'The arrival of another world-class surgeon at Richmond House is a significant coup for NHS chief executive David Nicholson'

The imminent appointment of the first NHS medical director - who is revealed in this week's HSJ - will shed light on the complex relationship between the Department of Health and its precocious offspring, the NHS.

The arrival of another world-class surgeon at Richmond House, following on the heels of Gordon Brown's appointment of Lord Darzi as a junior minister, is a significant coup for NHS chief executive David Nicholson. Adding chief medical officer Sir Liam Donaldson into the equation, it means the departmental civil service, the ministerial team and the NHS management now each have a respected medic in their front rank - and it is worth noting they share a passionate commitment to patient safety.

The importance of the director post can be judged from the fact that the announcement has been delayed until Mr Gordon Brown - true to his centralising reputation - can rubber-stamp it.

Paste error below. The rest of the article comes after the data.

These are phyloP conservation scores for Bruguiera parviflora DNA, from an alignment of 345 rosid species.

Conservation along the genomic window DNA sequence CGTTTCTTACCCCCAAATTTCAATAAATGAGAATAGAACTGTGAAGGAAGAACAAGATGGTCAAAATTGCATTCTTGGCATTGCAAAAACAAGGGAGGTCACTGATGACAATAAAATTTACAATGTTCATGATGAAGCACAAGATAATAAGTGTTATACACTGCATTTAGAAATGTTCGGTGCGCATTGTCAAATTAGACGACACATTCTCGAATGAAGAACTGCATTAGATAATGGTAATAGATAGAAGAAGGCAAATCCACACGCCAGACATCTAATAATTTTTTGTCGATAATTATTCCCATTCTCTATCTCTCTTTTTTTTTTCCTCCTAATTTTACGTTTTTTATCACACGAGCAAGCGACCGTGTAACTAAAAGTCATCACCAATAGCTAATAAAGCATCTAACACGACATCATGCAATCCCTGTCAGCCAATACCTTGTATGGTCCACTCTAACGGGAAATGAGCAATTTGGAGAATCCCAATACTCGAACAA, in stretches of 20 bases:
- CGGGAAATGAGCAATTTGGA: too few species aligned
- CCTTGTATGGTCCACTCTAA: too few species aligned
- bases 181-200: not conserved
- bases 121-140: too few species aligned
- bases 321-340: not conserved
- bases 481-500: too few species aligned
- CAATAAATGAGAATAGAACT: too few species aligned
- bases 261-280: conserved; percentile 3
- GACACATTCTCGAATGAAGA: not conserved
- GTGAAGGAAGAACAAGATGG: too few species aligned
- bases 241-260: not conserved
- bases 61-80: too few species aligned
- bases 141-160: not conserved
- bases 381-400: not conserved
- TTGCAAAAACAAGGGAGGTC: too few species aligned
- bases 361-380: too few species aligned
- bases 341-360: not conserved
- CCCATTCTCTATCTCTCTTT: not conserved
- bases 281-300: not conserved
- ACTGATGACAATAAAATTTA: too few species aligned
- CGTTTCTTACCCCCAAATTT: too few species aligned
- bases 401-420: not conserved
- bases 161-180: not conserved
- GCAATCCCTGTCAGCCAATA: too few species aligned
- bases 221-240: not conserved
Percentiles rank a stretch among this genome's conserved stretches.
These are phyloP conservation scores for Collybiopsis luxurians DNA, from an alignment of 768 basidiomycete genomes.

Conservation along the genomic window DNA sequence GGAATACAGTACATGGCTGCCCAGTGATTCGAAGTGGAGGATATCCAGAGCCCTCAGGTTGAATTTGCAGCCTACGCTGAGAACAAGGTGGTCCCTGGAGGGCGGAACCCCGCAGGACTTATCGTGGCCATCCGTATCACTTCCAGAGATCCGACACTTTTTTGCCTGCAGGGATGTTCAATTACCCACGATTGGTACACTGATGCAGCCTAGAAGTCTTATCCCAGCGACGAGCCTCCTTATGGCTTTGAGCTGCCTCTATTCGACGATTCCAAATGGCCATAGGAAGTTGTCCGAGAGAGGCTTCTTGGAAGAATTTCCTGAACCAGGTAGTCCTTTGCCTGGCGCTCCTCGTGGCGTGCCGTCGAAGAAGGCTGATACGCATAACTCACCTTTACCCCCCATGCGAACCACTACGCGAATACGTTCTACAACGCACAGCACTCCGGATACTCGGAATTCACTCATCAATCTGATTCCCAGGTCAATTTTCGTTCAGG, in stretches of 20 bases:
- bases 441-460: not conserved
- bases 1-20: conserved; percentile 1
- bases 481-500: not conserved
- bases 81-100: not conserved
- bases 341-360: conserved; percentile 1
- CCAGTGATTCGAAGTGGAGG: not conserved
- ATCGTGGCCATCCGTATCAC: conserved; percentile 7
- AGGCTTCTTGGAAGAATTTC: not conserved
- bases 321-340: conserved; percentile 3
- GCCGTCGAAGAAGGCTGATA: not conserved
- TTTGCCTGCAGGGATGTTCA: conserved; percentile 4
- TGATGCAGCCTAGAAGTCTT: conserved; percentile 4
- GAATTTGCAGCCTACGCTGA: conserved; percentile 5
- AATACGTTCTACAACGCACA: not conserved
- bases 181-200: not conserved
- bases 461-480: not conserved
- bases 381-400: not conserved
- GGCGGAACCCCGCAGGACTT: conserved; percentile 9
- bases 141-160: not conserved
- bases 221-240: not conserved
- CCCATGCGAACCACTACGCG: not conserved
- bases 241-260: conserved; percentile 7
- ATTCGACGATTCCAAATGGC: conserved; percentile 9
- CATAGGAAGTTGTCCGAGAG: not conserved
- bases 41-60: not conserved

The medical director will provide an NHS counterweight to Lord Darzi's immense influence, as well as provide a further boost for the imperative of effective clinical engagement.

It will also highlight the evolving role of the chief medical officer. Sir Liam is, in plain English, the government's top doctor. He will focus on advising the government and the voters on public health issues - taking the lead on sun cream, as one wag put it - while the NHS medical director will focus on healthcare improvement and delivery.

The NHS medical director's freedom of manoeuvre will be a strong indicator of the government's willingness to maximise the operational autonomy of the health service following last year's separation of NHS management from the DoH. By hiring such a big hitter, the NHS management team has ensured Lord Darzi will not be left unchallenged on clinical policy within the health service's ruling elite.